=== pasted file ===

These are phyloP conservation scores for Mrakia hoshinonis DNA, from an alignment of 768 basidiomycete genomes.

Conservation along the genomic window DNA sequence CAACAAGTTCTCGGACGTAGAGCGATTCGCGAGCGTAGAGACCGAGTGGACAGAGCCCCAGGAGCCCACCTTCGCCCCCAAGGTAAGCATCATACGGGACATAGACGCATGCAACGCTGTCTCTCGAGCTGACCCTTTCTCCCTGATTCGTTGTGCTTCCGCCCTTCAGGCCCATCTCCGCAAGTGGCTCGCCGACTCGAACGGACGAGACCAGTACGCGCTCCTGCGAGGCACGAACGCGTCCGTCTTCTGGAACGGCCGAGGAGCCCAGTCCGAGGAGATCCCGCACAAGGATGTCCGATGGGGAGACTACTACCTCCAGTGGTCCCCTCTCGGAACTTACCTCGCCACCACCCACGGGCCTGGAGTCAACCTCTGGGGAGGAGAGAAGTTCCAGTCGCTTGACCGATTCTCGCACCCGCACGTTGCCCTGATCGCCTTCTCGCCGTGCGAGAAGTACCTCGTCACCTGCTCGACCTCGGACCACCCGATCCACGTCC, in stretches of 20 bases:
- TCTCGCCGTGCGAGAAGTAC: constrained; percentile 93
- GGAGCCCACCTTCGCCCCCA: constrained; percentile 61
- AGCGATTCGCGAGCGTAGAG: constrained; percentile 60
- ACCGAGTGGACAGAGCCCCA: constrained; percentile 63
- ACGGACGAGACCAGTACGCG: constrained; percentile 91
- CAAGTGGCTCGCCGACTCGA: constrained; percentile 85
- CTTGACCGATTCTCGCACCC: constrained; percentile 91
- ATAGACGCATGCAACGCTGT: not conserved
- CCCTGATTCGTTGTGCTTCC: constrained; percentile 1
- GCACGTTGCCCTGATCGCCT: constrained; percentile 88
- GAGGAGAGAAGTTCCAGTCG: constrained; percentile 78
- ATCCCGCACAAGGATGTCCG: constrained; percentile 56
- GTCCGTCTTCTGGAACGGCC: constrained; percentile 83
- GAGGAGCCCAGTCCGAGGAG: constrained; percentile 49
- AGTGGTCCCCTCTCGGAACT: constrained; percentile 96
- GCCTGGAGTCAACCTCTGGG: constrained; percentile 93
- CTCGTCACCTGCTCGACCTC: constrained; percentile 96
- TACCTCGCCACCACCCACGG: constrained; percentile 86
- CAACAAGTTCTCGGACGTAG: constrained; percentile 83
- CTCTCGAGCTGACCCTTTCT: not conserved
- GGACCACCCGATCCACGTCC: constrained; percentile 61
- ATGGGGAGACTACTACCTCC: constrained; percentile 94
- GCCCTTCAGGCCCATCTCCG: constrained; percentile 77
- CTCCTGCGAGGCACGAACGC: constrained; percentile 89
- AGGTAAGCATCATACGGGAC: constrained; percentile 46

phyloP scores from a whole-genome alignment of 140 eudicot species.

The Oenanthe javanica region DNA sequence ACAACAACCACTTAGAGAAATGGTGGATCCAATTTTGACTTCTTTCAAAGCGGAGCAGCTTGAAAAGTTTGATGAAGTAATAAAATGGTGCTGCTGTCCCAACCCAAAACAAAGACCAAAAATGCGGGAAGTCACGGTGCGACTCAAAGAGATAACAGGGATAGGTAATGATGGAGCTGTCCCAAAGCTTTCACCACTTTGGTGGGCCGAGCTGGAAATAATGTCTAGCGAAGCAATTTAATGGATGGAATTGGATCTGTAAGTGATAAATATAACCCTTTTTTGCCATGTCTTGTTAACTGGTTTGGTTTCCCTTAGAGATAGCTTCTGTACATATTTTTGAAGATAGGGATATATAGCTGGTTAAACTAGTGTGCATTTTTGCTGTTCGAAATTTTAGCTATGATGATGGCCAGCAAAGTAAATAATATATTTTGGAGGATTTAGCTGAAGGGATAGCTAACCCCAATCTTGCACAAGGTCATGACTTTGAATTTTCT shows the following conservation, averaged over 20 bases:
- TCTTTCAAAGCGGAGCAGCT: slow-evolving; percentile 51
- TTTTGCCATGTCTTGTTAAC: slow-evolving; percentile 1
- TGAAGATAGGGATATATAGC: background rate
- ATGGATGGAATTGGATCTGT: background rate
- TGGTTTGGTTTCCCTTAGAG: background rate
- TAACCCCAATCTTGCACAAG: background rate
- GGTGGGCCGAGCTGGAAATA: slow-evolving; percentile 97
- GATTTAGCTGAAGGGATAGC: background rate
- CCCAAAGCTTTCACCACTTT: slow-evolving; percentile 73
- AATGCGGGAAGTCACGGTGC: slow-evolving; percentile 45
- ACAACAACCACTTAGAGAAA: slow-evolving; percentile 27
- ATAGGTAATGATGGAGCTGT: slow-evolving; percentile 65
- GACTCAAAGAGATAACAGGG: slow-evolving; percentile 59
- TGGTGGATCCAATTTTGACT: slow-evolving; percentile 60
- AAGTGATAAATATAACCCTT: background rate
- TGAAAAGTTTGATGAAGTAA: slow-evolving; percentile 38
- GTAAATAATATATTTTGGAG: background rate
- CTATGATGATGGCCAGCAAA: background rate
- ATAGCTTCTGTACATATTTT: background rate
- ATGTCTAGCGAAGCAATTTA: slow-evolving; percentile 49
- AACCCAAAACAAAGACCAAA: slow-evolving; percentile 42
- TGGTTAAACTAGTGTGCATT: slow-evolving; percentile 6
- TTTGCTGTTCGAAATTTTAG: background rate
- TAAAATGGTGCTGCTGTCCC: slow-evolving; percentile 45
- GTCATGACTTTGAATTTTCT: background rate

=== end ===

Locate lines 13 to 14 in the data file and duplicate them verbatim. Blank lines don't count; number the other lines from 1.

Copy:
- GAGGAGAGAAGTTCCAGTCG: constrained; percentile 78
- ATCCCGCACAAGGATGTCCG: constrained; percentile 56